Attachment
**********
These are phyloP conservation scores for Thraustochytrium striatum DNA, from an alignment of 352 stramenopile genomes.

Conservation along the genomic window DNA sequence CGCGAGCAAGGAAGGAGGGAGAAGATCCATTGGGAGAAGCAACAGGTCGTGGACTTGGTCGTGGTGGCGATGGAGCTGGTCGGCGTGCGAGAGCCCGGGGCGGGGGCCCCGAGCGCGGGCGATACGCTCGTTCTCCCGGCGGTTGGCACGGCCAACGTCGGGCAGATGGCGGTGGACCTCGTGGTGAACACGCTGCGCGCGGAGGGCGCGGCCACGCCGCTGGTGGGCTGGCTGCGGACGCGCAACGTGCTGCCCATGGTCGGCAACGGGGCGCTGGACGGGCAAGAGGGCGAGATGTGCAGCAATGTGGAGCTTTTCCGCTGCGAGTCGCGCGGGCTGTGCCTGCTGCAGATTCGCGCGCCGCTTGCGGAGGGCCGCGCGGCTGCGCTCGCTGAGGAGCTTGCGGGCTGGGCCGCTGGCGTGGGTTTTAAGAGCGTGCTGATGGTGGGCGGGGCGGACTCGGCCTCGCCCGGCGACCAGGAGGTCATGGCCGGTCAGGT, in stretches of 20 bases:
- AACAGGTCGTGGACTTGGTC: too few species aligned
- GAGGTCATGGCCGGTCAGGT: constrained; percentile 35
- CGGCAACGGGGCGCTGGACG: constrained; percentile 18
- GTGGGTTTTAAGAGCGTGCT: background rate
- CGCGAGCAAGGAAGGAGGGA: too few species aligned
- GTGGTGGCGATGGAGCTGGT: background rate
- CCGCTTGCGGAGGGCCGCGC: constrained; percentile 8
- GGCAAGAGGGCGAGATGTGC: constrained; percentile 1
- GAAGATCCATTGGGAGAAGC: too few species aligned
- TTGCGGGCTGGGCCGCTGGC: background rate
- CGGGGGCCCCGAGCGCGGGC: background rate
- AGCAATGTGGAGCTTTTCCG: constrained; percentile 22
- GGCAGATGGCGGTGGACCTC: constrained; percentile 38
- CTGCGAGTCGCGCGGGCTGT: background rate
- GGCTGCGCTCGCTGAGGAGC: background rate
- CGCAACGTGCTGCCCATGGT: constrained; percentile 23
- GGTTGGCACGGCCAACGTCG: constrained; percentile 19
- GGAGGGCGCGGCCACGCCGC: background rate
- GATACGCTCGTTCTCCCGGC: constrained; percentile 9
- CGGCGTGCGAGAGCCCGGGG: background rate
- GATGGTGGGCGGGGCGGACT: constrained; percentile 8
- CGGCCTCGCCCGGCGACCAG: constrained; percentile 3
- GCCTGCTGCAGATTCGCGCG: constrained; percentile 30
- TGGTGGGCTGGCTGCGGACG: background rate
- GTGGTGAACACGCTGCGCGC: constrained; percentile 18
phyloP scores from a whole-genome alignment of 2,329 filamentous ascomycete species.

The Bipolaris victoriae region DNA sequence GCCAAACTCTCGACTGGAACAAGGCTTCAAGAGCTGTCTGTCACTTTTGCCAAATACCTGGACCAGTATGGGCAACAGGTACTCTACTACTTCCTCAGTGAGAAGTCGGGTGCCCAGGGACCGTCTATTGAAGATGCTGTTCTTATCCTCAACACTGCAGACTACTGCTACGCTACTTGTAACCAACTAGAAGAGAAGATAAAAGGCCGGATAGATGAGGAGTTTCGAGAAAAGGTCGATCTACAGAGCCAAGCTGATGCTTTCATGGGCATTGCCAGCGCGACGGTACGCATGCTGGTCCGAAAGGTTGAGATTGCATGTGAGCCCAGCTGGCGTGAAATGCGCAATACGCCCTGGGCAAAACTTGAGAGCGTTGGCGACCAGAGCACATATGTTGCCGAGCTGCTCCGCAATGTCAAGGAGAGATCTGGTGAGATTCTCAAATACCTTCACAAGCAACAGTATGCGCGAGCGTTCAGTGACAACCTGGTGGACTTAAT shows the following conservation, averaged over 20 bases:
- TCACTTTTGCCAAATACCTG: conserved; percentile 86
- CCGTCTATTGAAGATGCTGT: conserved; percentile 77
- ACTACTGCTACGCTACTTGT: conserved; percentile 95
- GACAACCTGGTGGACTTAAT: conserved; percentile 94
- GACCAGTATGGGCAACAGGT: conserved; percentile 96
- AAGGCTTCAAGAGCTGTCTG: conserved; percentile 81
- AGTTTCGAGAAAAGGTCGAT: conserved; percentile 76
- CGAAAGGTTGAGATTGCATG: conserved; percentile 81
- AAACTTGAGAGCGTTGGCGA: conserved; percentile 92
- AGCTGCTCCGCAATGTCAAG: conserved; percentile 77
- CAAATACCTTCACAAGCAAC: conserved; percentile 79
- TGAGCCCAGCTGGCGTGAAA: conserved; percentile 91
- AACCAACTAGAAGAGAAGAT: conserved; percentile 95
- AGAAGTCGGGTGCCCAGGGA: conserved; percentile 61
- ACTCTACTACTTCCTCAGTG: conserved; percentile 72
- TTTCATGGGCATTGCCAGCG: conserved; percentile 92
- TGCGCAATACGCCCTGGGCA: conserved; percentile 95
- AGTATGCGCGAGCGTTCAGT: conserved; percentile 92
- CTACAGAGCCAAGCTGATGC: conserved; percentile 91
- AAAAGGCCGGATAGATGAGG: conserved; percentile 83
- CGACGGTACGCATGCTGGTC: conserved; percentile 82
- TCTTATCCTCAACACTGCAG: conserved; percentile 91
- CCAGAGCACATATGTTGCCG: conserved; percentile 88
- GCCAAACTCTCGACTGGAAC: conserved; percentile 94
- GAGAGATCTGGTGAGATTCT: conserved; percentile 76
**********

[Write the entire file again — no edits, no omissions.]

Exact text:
These are phyloP conservation scores for Thraustochytrium striatum DNA, from an alignment of 352 stramenopile genomes.

Conservation along the genomic window DNA sequence CGCGAGCAAGGAAGGAGGGAGAAGATCCATTGGGAGAAGCAACAGGTCGTGGACTTGGTCGTGGTGGCGATGGAGCTGGTCGGCGTGCGAGAGCCCGGGGCGGGGGCCCCGAGCGCGGGCGATACGCTCGTTCTCCCGGCGGTTGGCACGGCCAACGTCGGGCAGATGGCGGTGGACCTCGTGGTGAACACGCTGCGCGCGGAGGGCGCGGCCACGCCGCTGGTGGGCTGGCTGCGGACGCGCAACGTGCTGCCCATGGTCGGCAACGGGGCGCTGGACGGGCAAGAGGGCGAGATGTGCAGCAATGTGGAGCTTTTCCGCTGCGAGTCGCGCGGGCTGTGCCTGCTGCAGATTCGCGCGCCGCTTGCGGAGGGCCGCGCGGCTGCGCTCGCTGAGGAGCTTGCGGGCTGGGCCGCTGGCGTGGGTTTTAAGAGCGTGCTGATGGTGGGCGGGGCGGACTCGGCCTCGCCCGGCGACCAGGAGGTCATGGCCGGTCAGGT, in stretches of 20 bases:
- AACAGGTCGTGGACTTGGTC: too few species aligned
- GAGGTCATGGCCGGTCAGGT: constrained; percentile 35
- CGGCAACGGGGCGCTGGACG: constrained; percentile 18
- GTGGGTTTTAAGAGCGTGCT: background rate
- CGCGAGCAAGGAAGGAGGGA: too few species aligned
- GTGGTGGCGATGGAGCTGGT: background rate
- CCGCTTGCGGAGGGCCGCGC: constrained; percentile 8
- GGCAAGAGGGCGAGATGTGC: constrained; percentile 1
- GAAGATCCATTGGGAGAAGC: too few species aligned
- TTGCGGGCTGGGCCGCTGGC: background rate
- CGGGGGCCCCGAGCGCGGGC: background rate
- AGCAATGTGGAGCTTTTCCG: constrained; percentile 22
- GGCAGATGGCGGTGGACCTC: constrained; percentile 38
- CTGCGAGTCGCGCGGGCTGT: background rate
- GGCTGCGCTCGCTGAGGAGC: background rate
- CGCAACGTGCTGCCCATGGT: constrained; percentile 23
- GGTTGGCACGGCCAACGTCG: constrained; percentile 19
- GGAGGGCGCGGCCACGCCGC: background rate
- GATACGCTCGTTCTCCCGGC: constrained; percentile 9
- CGGCGTGCGAGAGCCCGGGG: background rate
- GATGGTGGGCGGGGCGGACT: constrained; percentile 8
- CGGCCTCGCCCGGCGACCAG: constrained; percentile 3
- GCCTGCTGCAGATTCGCGCG: constrained; percentile 30
- TGGTGGGCTGGCTGCGGACG: background rate
- GTGGTGAACACGCTGCGCGC: constrained; percentile 18
phyloP scores from a whole-genome alignment of 2,329 filamentous ascomycete species.

The Bipolaris victoriae region DNA sequence GCCAAACTCTCGACTGGAACAAGGCTTCAAGAGCTGTCTGTCACTTTTGCCAAATACCTGGACCAGTATGGGCAACAGGTACTCTACTACTTCCTCAGTGAGAAGTCGGGTGCCCAGGGACCGTCTATTGAAGATGCTGTTCTTATCCTCAACACTGCAGACTACTGCTACGCTACTTGTAACCAACTAGAAGAGAAGATAAAAGGCCGGATAGATGAGGAGTTTCGAGAAAAGGTCGATCTACAGAGCCAAGCTGATGCTTTCATGGGCATTGCCAGCGCGACGGTACGCATGCTGGTCCGAAAGGTTGAGATTGCATGTGAGCCCAGCTGGCGTGAAATGCGCAATACGCCCTGGGCAAAACTTGAGAGCGTTGGCGACCAGAGCACATATGTTGCCGAGCTGCTCCGCAATGTCAAGGAGAGATCTGGTGAGATTCTCAAATACCTTCACAAGCAACAGTATGCGCGAGCGTTCAGTGACAACCTGGTGGACTTAAT shows the following conservation, averaged over 20 bases:
- TCACTTTTGCCAAATACCTG: conserved; percentile 86
- CCGTCTATTGAAGATGCTGT: conserved; percentile 77
- ACTACTGCTACGCTACTTGT: conserved; percentile 95
- GACAACCTGGTGGACTTAAT: conserved; percentile 94
- GACCAGTATGGGCAACAGGT: conserved; percentile 96
- AAGGCTTCAAGAGCTGTCTG: conserved; percentile 81
- AGTTTCGAGAAAAGGTCGAT: conserved; percentile 76
- CGAAAGGTTGAGATTGCATG: conserved; percentile 81
- AAACTTGAGAGCGTTGGCGA: conserved; percentile 92
- AGCTGCTCCGCAATGTCAAG: conserved; percentile 77
- CAAATACCTTCACAAGCAAC: conserved; percentile 79
- TGAGCCCAGCTGGCGTGAAA: conserved; percentile 91
- AACCAACTAGAAGAGAAGAT: conserved; percentile 95
- AGAAGTCGGGTGCCCAGGGA: conserved; percentile 61
- ACTCTACTACTTCCTCAGTG: conserved; percentile 72
- TTTCATGGGCATTGCCAGCG: conserved; percentile 92
- TGCGCAATACGCCCTGGGCA: conserved; percentile 95
- AGTATGCGCGAGCGTTCAGT: conserved; percentile 92
- CTACAGAGCCAAGCTGATGC: conserved; percentile 91
- AAAAGGCCGGATAGATGAGG: conserved; percentile 83
- CGACGGTACGCATGCTGGTC: conserved; percentile 82
- TCTTATCCTCAACACTGCAG: conserved; percentile 91
- CCAGAGCACATATGTTGCCG: conserved; percentile 88
- GCCAAACTCTCGACTGGAAC: conserved; percentile 94
- GAGAGATCTGGTGAGATTCT: conserved; percentile 76